I feel that using 'I like this name more' is more correct than 'I like this name better'. Since English is not my mother tongue, I am not sure.
Are these sentences the same? As far as I know, he's going to Chicago. So far as I know, he's going to Chicago. In so far as I know, he's going to Chicago. I think that they are the ...
I frequently see these two words in 3D programming. For example: the direction of the directional light the orientation of camera So, what’s the difference between them?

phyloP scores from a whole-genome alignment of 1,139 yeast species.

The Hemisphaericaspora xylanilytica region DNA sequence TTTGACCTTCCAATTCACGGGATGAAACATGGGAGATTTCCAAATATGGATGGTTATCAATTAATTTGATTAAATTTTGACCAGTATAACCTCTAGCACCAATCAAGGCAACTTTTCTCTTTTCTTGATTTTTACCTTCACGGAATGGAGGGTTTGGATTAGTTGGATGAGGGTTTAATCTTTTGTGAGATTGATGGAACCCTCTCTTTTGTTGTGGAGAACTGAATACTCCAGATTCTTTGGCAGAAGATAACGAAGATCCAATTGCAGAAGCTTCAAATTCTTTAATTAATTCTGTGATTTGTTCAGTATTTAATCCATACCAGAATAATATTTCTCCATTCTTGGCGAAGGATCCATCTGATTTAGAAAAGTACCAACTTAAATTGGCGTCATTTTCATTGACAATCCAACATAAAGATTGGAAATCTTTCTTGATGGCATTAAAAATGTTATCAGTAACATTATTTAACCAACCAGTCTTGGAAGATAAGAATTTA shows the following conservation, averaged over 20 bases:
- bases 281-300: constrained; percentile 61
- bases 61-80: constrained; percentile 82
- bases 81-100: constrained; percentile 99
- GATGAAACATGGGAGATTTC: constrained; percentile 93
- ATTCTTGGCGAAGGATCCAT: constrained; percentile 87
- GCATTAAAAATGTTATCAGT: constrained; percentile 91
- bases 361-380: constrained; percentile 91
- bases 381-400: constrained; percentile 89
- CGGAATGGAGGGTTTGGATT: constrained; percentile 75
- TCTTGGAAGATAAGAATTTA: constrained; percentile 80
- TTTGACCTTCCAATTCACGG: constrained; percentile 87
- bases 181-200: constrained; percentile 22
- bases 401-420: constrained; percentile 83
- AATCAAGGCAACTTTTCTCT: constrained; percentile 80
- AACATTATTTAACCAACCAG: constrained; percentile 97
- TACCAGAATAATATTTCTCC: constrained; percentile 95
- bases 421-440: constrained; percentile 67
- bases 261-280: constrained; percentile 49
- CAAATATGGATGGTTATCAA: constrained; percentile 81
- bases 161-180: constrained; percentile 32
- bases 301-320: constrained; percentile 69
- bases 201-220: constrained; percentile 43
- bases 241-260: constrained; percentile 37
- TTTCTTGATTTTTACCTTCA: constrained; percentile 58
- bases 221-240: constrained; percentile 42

Possible Duplicate: I can run faster than _. (1) him (2) he? Which one is correct? He is taller than I. He is taller than me.
What is the difference between counter and table, in the context of a surface that one might eat at (as in the kitchen counter or the kitchen table)?
Consider the sentence "I can run faster than 15 miles per hour." Its meaning is clear and to my eyes obviously grammatically correct. Now let me present some variations that have given me trouble for ...
As far as I know, then is used in a conjunction and in time-related sentences; than in all other cases. I believe that these are correct: Because I'm older than she, I should be the first chosen; I ...